The 360th Anniversary of the Diggers…

I have some genealogical history from this time—an Uncle named Elias Ashmole, Loyalist, Astrologer and Alchemist and a collector of antiquities (always a bit dodgy)—which made this historical piece from Marina Pepper in the Guardian Online, entitled G20: In memory of the Diggers, all the more interesting.

But either way, it is timely and instructive, and just goes to show you about how with Power, ‘La plus ça change…’:

After a moving account of home displacements in Britain and around the world, Marian writes:

“[In Britain last year] 40,000 homes were repossessed; this year it could be 75,000. I’m taking action for our ‘common treasury’…

And then retells a little history:

In 1649 England’s revolution was over, the King’s head was off [Charles I] and Cromwell was mad [in every sense of the term—just ask the Irish]. The common lands, instead of being opened up for the people, fell into the hands of profiteering prototype money men [wow, that’s so weird and primitive. Glad it’s not like that now].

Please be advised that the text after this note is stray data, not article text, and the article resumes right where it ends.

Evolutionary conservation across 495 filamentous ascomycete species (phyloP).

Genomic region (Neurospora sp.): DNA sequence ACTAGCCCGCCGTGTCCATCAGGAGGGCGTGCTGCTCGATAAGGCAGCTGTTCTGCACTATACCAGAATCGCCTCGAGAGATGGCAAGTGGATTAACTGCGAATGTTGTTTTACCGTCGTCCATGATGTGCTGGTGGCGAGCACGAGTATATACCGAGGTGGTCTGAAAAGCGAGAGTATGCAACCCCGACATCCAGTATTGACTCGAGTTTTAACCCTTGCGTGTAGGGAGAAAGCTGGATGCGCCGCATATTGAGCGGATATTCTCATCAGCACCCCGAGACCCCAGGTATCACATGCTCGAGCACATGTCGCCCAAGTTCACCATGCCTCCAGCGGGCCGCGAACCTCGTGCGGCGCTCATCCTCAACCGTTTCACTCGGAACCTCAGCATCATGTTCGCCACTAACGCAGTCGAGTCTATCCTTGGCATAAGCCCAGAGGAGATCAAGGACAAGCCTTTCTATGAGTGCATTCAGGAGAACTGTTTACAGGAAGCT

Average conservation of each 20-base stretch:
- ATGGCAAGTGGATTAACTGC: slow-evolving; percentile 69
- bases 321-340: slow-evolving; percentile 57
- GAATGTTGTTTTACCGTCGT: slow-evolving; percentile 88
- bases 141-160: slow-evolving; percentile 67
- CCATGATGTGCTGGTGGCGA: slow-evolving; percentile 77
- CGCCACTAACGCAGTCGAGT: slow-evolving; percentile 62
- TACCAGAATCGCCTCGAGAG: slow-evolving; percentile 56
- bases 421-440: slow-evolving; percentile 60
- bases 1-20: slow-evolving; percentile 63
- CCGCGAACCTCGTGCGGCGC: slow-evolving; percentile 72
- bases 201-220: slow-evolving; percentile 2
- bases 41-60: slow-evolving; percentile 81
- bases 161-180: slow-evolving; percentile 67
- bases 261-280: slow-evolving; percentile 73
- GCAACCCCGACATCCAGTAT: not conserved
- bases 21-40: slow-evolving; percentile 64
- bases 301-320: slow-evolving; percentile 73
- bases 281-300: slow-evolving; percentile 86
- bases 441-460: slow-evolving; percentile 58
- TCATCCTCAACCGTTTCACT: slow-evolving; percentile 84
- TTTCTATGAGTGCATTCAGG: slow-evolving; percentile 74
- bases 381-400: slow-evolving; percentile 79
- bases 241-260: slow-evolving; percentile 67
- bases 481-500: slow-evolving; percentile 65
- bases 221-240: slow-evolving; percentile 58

Demanding only self-sufficiency [how dare they!], suggesting land be held as “a common treasury for all” [imagine!], the Diggers occupied St Georges Hill in Surrey—where the likes of Max Clifford now play golf and tennis after a hard day making squillions.

…the Diggers were beaten and in some cases hacked to death for their troubles. Nice.

In their memory and in solidarity with the world’s diaspora, I’m taking direct action with the Black Horse at the Bank of England on Wednesday. We’re carrying pillows – a symbol of our fundamental human right to shelter, and to be used in self-defence should the coppers try to “cut us down”.

What a world. Thank god for pillow carrying activists saying, “You know, this may not be right.”

And I love this line from wikipedia, about my ol’ Uncle Elias:

“In 1646–47, Ashmole made several simultaneous approaches to rich widows in the hope of securing a good marriage.”


Lots of love to you and yours, and may you have shelter and tenderness…



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